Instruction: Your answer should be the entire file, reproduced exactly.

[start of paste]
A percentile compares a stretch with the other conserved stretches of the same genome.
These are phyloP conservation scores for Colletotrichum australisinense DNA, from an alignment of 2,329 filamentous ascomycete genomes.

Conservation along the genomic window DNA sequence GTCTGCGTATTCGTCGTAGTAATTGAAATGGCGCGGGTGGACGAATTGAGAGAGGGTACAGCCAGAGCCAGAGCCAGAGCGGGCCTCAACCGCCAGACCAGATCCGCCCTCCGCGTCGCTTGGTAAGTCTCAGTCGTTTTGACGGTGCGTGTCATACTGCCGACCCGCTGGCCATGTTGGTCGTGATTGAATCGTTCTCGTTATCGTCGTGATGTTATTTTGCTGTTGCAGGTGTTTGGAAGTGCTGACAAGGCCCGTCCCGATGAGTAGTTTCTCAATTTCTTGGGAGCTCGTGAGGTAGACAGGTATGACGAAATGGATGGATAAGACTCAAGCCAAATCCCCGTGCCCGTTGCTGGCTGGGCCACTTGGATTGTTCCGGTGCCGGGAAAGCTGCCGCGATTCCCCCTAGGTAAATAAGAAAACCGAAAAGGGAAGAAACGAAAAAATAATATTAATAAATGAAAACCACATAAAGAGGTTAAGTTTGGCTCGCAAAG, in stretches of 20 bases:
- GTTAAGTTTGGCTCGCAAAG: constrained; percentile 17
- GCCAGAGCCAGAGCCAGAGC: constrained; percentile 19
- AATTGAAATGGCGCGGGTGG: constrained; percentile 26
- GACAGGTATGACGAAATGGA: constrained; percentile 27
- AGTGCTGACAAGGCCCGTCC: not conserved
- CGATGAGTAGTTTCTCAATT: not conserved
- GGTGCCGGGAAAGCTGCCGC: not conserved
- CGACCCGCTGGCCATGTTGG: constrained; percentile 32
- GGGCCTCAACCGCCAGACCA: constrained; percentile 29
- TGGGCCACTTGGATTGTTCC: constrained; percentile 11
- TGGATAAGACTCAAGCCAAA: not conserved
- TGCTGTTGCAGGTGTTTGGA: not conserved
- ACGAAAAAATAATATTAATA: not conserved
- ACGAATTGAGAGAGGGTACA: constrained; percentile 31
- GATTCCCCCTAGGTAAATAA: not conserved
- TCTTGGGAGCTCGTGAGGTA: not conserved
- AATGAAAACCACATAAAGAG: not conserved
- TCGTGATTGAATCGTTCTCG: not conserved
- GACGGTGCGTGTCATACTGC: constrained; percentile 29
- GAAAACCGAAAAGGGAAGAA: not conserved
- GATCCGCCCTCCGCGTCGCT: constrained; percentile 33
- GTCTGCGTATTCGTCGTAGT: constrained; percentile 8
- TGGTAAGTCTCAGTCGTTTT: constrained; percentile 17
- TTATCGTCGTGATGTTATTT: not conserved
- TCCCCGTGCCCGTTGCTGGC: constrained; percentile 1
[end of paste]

A percentile compares a stretch with the other conserved stretches of the same genome.
These are phyloP conservation scores for Colletotrichum australisinense DNA, from an alignment of 2,329 filamentous ascomycete genomes.

Conservation along the genomic window DNA sequence GTCTGCGTATTCGTCGTAGTAATTGAAATGGCGCGGGTGGACGAATTGAGAGAGGGTACAGCCAGAGCCAGAGCCAGAGCGGGCCTCAACCGCCAGACCAGATCCGCCCTCCGCGTCGCTTGGTAAGTCTCAGTCGTTTTGACGGTGCGTGTCATACTGCCGACCCGCTGGCCATGTTGGTCGTGATTGAATCGTTCTCGTTATCGTCGTGATGTTATTTTGCTGTTGCAGGTGTTTGGAAGTGCTGACAAGGCCCGTCCCGATGAGTAGTTTCTCAATTTCTTGGGAGCTCGTGAGGTAGACAGGTATGACGAAATGGATGGATAAGACTCAAGCCAAATCCCCGTGCCCGTTGCTGGCTGGGCCACTTGGATTGTTCCGGTGCCGGGAAAGCTGCCGCGATTCCCCCTAGGTAAATAAGAAAACCGAAAAGGGAAGAAACGAAAAAATAATATTAATAAATGAAAACCACATAAAGAGGTTAAGTTTGGCTCGCAAAG, in stretches of 20 bases:
- GTTAAGTTTGGCTCGCAAAG: constrained; percentile 17
- GCCAGAGCCAGAGCCAGAGC: constrained; percentile 19
- AATTGAAATGGCGCGGGTGG: constrained; percentile 26
- GACAGGTATGACGAAATGGA: constrained; percentile 27
- AGTGCTGACAAGGCCCGTCC: not conserved
- CGATGAGTAGTTTCTCAATT: not conserved
- GGTGCCGGGAAAGCTGCCGC: not conserved
- CGACCCGCTGGCCATGTTGG: constrained; percentile 32
- GGGCCTCAACCGCCAGACCA: constrained; percentile 29
- TGGGCCACTTGGATTGTTCC: constrained; percentile 11
- TGGATAAGACTCAAGCCAAA: not conserved
- TGCTGTTGCAGGTGTTTGGA: not conserved
- ACGAAAAAATAATATTAATA: not conserved
- ACGAATTGAGAGAGGGTACA: constrained; percentile 31
- GATTCCCCCTAGGTAAATAA: not conserved
- TCTTGGGAGCTCGTGAGGTA: not conserved
- AATGAAAACCACATAAAGAG: not conserved
- TCGTGATTGAATCGTTCTCG: not conserved
- GACGGTGCGTGTCATACTGC: constrained; percentile 29
- GAAAACCGAAAAGGGAAGAA: not conserved
- GATCCGCCCTCCGCGTCGCT: constrained; percentile 33
- GTCTGCGTATTCGTCGTAGT: constrained; percentile 8
- TGGTAAGTCTCAGTCGTTTT: constrained; percentile 17
- TTATCGTCGTGATGTTATTT: not conserved
- TCCCCGTGCCCGTTGCTGGC: constrained; percentile 1